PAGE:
The inequities of the ‘War on Terror’
On December 14th, 1999, a man named Amhed Ressam was arrested crossing the Canadian-American border. Custom officials found explosives hidden in his spare tire, and more bomb making materials in his apartment in Montreal, Quebec. He was subsequently interrogated, and in return for a lighter sentence, Ressam would reveal the existence of a complex sleeper cell network to investigators, eventually leading to the creation of a report called “Bin Ladin Determined to Strike in US. This report was given to President Bush on August 6th, 2001. It was not discussed because at the time, Bush was on vacation.
Prosecutors worked a deal with Ressam for a lighter sentence in exchange for his information and help in prosecuting other terrorists. He agreed, but in the now 8 years since his incarceration, Ahmed is being re-sentenced. A judge found solitary confinement and repeated interrogations had made him cease to be cooperative in prosecutory efforts.
I’m not one for government conspiracy theories, so I will base my opinion on the long and detailed accounts of the United State’s continued use of torture to interrogate suspected terrorists. Even if they had somehow spared Ahmed this fate, it’s generally recognized solitary confinement is itself a form of torture, as human beings have been known to go mad from isolation.
I’m not going to claim the change of heart from Ressam was a direct result of his treatment at the hands of his captors. Prosecutors are claiming rather than a mental breakdown, Ressam was unhappy about his sentence. But this directly conflicts with even his own response to the 22 years being tacked on. He told the court that “I’m a terrorist…I’m going to do it again when I get out”.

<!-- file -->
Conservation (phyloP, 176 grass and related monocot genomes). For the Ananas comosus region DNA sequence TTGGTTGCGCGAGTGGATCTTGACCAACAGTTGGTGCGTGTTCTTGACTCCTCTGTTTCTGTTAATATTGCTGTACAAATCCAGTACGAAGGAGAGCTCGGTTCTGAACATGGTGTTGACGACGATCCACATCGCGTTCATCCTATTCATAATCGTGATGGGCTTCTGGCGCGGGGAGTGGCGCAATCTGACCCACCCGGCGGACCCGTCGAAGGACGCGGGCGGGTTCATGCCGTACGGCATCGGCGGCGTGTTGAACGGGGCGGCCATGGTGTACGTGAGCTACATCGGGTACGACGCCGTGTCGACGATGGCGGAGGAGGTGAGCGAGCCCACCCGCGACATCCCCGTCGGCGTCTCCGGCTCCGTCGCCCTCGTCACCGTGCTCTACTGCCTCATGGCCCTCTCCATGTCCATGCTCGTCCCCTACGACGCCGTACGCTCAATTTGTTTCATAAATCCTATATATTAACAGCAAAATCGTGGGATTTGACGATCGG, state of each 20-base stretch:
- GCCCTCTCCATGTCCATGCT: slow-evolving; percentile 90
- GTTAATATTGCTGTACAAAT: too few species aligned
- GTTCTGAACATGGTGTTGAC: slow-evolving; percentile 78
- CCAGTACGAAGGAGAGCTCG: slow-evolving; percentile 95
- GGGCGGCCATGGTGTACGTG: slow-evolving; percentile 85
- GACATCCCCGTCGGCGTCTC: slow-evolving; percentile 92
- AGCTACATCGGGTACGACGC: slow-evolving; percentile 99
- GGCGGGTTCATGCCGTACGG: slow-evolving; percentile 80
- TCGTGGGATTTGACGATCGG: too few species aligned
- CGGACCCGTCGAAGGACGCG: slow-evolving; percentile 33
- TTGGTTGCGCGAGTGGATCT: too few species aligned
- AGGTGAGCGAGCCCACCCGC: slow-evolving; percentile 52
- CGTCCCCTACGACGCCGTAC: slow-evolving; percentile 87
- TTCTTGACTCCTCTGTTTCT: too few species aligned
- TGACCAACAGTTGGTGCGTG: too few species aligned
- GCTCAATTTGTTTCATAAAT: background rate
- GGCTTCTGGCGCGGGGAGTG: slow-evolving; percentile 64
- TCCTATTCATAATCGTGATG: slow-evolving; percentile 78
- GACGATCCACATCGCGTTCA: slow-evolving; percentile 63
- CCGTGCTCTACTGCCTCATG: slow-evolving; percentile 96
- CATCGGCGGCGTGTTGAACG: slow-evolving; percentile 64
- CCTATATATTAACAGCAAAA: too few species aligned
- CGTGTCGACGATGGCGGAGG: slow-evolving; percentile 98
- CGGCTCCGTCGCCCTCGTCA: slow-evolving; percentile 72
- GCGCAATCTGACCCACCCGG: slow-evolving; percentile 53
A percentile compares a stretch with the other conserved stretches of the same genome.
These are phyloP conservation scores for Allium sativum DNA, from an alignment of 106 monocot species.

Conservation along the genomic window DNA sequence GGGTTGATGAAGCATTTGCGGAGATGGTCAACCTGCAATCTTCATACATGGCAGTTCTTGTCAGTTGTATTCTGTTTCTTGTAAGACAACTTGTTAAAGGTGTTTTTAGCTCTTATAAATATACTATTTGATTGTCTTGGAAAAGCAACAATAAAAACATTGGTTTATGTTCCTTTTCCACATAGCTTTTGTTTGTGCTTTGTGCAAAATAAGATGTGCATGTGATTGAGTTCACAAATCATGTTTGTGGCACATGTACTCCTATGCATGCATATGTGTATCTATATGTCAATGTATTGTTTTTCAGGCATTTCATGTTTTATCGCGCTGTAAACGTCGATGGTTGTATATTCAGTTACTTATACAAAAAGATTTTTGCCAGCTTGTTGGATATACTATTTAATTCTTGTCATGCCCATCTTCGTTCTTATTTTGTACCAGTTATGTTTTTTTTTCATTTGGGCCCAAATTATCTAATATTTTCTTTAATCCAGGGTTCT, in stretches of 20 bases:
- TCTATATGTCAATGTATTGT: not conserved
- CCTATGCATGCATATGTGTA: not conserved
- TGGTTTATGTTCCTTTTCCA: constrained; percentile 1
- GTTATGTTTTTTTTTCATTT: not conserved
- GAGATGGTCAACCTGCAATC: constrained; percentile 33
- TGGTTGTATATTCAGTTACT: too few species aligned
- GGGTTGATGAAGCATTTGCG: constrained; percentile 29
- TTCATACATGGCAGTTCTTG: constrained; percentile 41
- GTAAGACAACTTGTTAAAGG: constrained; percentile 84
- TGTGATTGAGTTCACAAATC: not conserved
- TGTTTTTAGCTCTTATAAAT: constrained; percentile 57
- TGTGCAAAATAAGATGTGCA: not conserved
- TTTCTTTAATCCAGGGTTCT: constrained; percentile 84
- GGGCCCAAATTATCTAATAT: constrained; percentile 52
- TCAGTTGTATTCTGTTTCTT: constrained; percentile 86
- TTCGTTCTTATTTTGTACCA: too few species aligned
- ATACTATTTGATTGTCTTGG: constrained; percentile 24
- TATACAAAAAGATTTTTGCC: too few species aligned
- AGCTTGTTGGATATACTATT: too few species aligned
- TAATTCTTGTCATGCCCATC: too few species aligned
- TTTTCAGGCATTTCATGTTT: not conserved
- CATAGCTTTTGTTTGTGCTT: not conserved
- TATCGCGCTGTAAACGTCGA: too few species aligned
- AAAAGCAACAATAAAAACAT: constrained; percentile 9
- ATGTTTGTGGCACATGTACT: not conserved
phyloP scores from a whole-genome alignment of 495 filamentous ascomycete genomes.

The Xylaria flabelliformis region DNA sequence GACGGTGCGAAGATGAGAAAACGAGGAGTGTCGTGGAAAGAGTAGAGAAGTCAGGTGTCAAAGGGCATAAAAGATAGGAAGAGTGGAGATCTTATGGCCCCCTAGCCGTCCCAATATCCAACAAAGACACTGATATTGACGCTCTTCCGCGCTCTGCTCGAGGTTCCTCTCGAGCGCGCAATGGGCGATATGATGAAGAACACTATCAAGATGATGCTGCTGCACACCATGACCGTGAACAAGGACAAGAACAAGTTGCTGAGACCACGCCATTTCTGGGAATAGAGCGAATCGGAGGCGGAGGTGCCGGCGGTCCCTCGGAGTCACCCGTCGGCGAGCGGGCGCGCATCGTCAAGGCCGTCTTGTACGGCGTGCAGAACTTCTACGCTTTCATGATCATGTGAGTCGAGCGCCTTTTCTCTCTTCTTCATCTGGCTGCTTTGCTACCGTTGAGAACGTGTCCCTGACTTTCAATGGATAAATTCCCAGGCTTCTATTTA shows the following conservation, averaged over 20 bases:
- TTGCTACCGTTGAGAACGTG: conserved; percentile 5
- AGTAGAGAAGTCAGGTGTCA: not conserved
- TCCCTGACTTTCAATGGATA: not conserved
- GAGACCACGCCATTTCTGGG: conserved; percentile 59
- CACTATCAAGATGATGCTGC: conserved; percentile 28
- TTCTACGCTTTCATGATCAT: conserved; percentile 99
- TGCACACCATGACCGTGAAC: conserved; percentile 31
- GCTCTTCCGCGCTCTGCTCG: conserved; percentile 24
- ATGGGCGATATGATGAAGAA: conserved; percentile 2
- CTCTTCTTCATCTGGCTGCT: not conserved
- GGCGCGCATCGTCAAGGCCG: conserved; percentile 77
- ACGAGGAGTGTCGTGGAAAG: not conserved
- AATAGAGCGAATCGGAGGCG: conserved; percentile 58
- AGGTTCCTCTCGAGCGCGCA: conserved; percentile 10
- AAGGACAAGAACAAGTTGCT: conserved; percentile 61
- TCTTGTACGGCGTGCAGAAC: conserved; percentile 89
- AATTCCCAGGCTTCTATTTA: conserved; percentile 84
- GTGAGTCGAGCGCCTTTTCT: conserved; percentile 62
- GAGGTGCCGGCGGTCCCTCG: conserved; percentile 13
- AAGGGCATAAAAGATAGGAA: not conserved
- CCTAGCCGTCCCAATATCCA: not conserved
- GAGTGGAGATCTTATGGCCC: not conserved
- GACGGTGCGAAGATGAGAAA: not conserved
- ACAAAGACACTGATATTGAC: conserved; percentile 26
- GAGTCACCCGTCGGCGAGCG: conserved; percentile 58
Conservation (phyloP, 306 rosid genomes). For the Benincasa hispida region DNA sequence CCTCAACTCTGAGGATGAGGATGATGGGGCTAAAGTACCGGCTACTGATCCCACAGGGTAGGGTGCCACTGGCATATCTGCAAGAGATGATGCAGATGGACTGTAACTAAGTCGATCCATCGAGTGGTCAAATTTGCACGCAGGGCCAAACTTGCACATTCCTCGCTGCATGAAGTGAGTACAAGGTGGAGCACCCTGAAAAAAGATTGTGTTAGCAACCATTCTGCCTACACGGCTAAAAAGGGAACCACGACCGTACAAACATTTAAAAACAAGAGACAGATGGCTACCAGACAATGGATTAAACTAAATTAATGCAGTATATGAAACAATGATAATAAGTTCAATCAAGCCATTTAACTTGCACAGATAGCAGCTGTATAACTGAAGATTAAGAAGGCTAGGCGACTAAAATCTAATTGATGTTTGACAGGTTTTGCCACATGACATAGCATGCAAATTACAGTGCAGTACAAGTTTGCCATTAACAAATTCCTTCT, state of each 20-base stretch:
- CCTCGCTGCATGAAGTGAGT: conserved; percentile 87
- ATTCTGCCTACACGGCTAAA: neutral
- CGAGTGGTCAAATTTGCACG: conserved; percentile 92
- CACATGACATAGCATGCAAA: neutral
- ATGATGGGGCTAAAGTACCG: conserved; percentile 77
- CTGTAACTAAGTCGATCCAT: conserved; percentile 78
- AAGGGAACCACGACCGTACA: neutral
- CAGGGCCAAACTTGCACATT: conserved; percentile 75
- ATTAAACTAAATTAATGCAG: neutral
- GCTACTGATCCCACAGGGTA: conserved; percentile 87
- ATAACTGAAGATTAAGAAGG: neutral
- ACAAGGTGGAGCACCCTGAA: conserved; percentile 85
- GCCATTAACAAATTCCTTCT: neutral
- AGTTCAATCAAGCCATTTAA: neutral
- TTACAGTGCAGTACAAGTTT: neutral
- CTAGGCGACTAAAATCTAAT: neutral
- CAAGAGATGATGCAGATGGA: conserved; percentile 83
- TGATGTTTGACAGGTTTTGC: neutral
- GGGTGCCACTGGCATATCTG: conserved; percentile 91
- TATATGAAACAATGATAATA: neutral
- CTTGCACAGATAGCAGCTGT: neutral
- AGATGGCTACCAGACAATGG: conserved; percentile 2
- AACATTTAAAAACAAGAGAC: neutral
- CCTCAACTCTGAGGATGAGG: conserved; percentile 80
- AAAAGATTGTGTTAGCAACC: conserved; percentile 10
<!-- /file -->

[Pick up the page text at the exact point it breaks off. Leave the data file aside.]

American investigators have always been overzealous in their efforts to uncover information about terrorist organizations, which is why their reputation around the world has suffered. Torture is not an effective investigatory technique precisely because the information gathered is likely to be inaccurate and highly compromised. An individual in duress is as likely to give bad information as good. The problem is there’s no way to know when it is or isn’t valid. Ahmed had been cooperating for years, but my guess is, after spending almost a decade in prison, his information began to lose value, and investigators began applying more and more pressure in the hopes of extracting some information.
The result of this gong show is Ahmed is now recanting his previous testimony, which means the real bad guys now have the ability to appeal their arrest and incarceration. So, not only did the US fail to use Ressam’s most useful information; now they have destroyed all the work they managed to accomplish. In other words, the US killed their golden goose trying to extract more eggs.
With so much competence in the war on terror, we’ll have this thing ‘won’ in no time, boys and girls!